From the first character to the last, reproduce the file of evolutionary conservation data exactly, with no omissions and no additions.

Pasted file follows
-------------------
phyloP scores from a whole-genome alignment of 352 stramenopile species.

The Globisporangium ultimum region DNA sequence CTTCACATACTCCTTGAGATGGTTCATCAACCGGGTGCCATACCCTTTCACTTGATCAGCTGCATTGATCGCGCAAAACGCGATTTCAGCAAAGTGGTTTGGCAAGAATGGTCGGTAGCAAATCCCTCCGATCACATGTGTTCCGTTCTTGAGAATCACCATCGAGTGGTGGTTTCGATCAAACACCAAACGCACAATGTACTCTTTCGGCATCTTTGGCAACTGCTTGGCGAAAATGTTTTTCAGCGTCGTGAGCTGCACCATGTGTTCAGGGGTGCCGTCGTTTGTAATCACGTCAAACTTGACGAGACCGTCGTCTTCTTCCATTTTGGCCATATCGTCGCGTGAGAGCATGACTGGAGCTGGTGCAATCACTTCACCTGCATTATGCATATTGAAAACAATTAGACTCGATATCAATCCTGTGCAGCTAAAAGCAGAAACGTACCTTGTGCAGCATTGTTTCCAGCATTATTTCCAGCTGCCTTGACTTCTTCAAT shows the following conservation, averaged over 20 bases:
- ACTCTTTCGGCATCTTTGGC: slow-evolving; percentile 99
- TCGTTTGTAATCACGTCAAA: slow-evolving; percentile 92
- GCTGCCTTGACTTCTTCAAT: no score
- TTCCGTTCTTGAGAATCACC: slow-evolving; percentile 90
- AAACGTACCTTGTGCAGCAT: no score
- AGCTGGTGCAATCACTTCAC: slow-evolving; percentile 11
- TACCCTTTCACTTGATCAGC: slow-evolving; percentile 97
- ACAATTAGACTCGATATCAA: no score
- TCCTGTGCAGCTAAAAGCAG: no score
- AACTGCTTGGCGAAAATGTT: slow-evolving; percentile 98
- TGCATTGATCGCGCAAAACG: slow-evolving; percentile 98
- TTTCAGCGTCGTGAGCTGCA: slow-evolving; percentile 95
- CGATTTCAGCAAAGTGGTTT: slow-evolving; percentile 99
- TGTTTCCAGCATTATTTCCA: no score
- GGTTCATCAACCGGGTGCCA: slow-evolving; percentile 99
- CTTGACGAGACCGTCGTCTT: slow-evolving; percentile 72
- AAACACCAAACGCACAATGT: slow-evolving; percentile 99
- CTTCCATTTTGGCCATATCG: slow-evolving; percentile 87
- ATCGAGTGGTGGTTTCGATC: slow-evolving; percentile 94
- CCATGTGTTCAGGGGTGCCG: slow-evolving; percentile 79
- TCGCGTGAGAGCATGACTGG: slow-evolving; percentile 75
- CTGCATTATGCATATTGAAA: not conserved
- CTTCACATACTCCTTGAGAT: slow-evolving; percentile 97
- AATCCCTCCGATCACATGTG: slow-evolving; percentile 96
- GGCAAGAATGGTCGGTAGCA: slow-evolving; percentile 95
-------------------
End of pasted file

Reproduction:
phyloP scores from a whole-genome alignment of 352 stramenopile species.

The Globisporangium ultimum region DNA sequence CTTCACATACTCCTTGAGATGGTTCATCAACCGGGTGCCATACCCTTTCACTTGATCAGCTGCATTGATCGCGCAAAACGCGATTTCAGCAAAGTGGTTTGGCAAGAATGGTCGGTAGCAAATCCCTCCGATCACATGTGTTCCGTTCTTGAGAATCACCATCGAGTGGTGGTTTCGATCAAACACCAAACGCACAATGTACTCTTTCGGCATCTTTGGCAACTGCTTGGCGAAAATGTTTTTCAGCGTCGTGAGCTGCACCATGTGTTCAGGGGTGCCGTCGTTTGTAATCACGTCAAACTTGACGAGACCGTCGTCTTCTTCCATTTTGGCCATATCGTCGCGTGAGAGCATGACTGGAGCTGGTGCAATCACTTCACCTGCATTATGCATATTGAAAACAATTAGACTCGATATCAATCCTGTGCAGCTAAAAGCAGAAACGTACCTTGTGCAGCATTGTTTCCAGCATTATTTCCAGCTGCCTTGACTTCTTCAAT shows the following conservation, averaged over 20 bases:
- ACTCTTTCGGCATCTTTGGC: slow-evolving; percentile 99
- TCGTTTGTAATCACGTCAAA: slow-evolving; percentile 92
- GCTGCCTTGACTTCTTCAAT: no score
- TTCCGTTCTTGAGAATCACC: slow-evolving; percentile 90
- AAACGTACCTTGTGCAGCAT: no score
- AGCTGGTGCAATCACTTCAC: slow-evolving; percentile 11
- TACCCTTTCACTTGATCAGC: slow-evolving; percentile 97
- ACAATTAGACTCGATATCAA: no score
- TCCTGTGCAGCTAAAAGCAG: no score
- AACTGCTTGGCGAAAATGTT: slow-evolving; percentile 98
- TGCATTGATCGCGCAAAACG: slow-evolving; percentile 98
- TTTCAGCGTCGTGAGCTGCA: slow-evolving; percentile 95
- CGATTTCAGCAAAGTGGTTT: slow-evolving; percentile 99
- TGTTTCCAGCATTATTTCCA: no score
- GGTTCATCAACCGGGTGCCA: slow-evolving; percentile 99
- CTTGACGAGACCGTCGTCTT: slow-evolving; percentile 72
- AAACACCAAACGCACAATGT: slow-evolving; percentile 99
- CTTCCATTTTGGCCATATCG: slow-evolving; percentile 87
- ATCGAGTGGTGGTTTCGATC: slow-evolving; percentile 94
- CCATGTGTTCAGGGGTGCCG: slow-evolving; percentile 79
- TCGCGTGAGAGCATGACTGG: slow-evolving; percentile 75
- CTGCATTATGCATATTGAAA: not conserved
- CTTCACATACTCCTTGAGAT: slow-evolving; percentile 97
- AATCCCTCCGATCACATGTG: slow-evolving; percentile 96
- GGCAAGAATGGTCGGTAGCA: slow-evolving; percentile 95